I really love to bake bread - mostly because I love to eat it! This recipe makes a LOT of bread (approximately six loaves) and is wonderful for gifting. Speaking of gifting, check out the fabric pears that my my just made. They are wonderful - I really love them. My parents also brought over some homemade strawberry rhubarb jelly (which prompted me to make this bread) and a beautiful bouquet of flowers. I hope to get her recipe for the jelly and try to make it one day. Here is the recipe for the lowfat yogurt bread. It is from a cute little book called "homemade" by Judith Choate. Oh - the book was a recent gift from my mom, too!

Lowfat Yogurt Bread
Rising Time: 1 1/2 hours
Preheat Oven to 375 degrees

12 cups white bread flour (regular white flour will also do)
2 cups white wheat flour (or regular wheat flour)
1 cup coarsely ground yellow cornmeal
3 packages of yeast (or 7 1/2 tsp.)
3/4 cup sugar
1 tablespoon sea salt (I totally left this out and the bread came out delicious)
2 1/2 cups nonfat milk
2 cups nonfat plain yogurt

Combine the flours, cornmeal, yeast, sugar and salt in a large mixing bowl.
Heat the milk in a medium saucepan over medium heat. When just hot, remove from the heat and whisk in the yogurt (make sure that this mixture is not hot, just super warm).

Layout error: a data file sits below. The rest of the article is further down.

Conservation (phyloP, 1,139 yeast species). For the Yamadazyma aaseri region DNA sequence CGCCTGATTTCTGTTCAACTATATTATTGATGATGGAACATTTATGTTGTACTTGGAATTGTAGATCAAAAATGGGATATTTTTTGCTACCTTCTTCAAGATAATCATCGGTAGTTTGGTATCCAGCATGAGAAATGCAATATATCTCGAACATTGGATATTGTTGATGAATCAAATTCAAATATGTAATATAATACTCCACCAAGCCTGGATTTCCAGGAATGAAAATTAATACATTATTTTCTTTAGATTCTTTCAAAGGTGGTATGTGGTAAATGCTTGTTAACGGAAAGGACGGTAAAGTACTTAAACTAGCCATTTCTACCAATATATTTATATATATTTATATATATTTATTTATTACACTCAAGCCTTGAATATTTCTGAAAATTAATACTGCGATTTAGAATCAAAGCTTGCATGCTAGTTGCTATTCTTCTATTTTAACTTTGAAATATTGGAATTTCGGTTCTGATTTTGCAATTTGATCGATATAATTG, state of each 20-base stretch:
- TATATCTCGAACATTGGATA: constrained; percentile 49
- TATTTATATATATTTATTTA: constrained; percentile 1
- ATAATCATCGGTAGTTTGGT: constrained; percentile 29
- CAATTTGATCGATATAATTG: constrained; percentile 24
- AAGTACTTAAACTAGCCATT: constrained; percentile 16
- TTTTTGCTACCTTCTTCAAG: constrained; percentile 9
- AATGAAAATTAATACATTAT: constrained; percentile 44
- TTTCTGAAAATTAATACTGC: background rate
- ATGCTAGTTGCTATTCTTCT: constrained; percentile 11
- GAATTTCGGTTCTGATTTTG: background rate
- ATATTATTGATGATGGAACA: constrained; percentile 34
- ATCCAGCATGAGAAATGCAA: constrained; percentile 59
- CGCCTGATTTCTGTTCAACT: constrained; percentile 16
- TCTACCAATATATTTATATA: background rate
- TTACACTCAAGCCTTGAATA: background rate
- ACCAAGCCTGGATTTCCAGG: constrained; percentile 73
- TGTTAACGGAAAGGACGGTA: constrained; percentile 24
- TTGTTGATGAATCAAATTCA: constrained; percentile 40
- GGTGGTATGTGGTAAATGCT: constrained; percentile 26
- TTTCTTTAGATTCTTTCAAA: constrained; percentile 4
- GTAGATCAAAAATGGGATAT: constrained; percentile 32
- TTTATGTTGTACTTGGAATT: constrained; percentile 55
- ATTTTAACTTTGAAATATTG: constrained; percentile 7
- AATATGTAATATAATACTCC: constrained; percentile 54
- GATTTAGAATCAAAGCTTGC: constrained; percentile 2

Stirring constantly with a wooden spoon, pour the warm milk mixture over the dry ingredients and begin blending. When the dough gets too heavy to mix with the spoon, scrape it onto a lightly floured surface and begin kneading. Knead for about 12 minutes, or until the dough is well blended but still a bit tacky. This will not be a smooth, shiny bread dough. Scrape the dough into a large buttered bowl, cover with a clean kitchen towel, and set aside in a warm spot to rise about 1 1/2 hours, or until doubled in size.
Uncover the dough and again place it on a lightly floured surface. Punch it down to release all of the air and knead for about 4 minutes.
Divide the dough into at least 6 equal pieces. Form each piece into a loaf shape and place into loaf pans, or, alternatively, form into a free form round shape and place onto a greased baking sheet. Bake for about 35 minutes, or until golden brown.
Remove from the oven and place on wire racks to cool before serving or storing.
If you think that this recipe is too much trouble, stay tuned for my post soon featuring no-knead dough.

Wednesday, May 28, 2008

Story of a Doll

This is the story of an angel doll. About a year ago, I bought a pattern from Annie at Chickadee Primitives called Sweet Seraphim Angel. I put the pattern away and forgot about it. A few days before Mothers Day, a little angel voice was calling me from the attic - somehow I found the pattern in all of my craft supplies and unearthed my sewing machine.

Now, I don't think that I have sewed for 10 years, but ever since I moved to my new home, I have been thinking about it a lot. I decided to sew the Sweet Seraphim Angel for my mommy for Mother's Day. I rooted around until I finally found some muslin, a bit of stuffing, some dress fabric and the proper paints.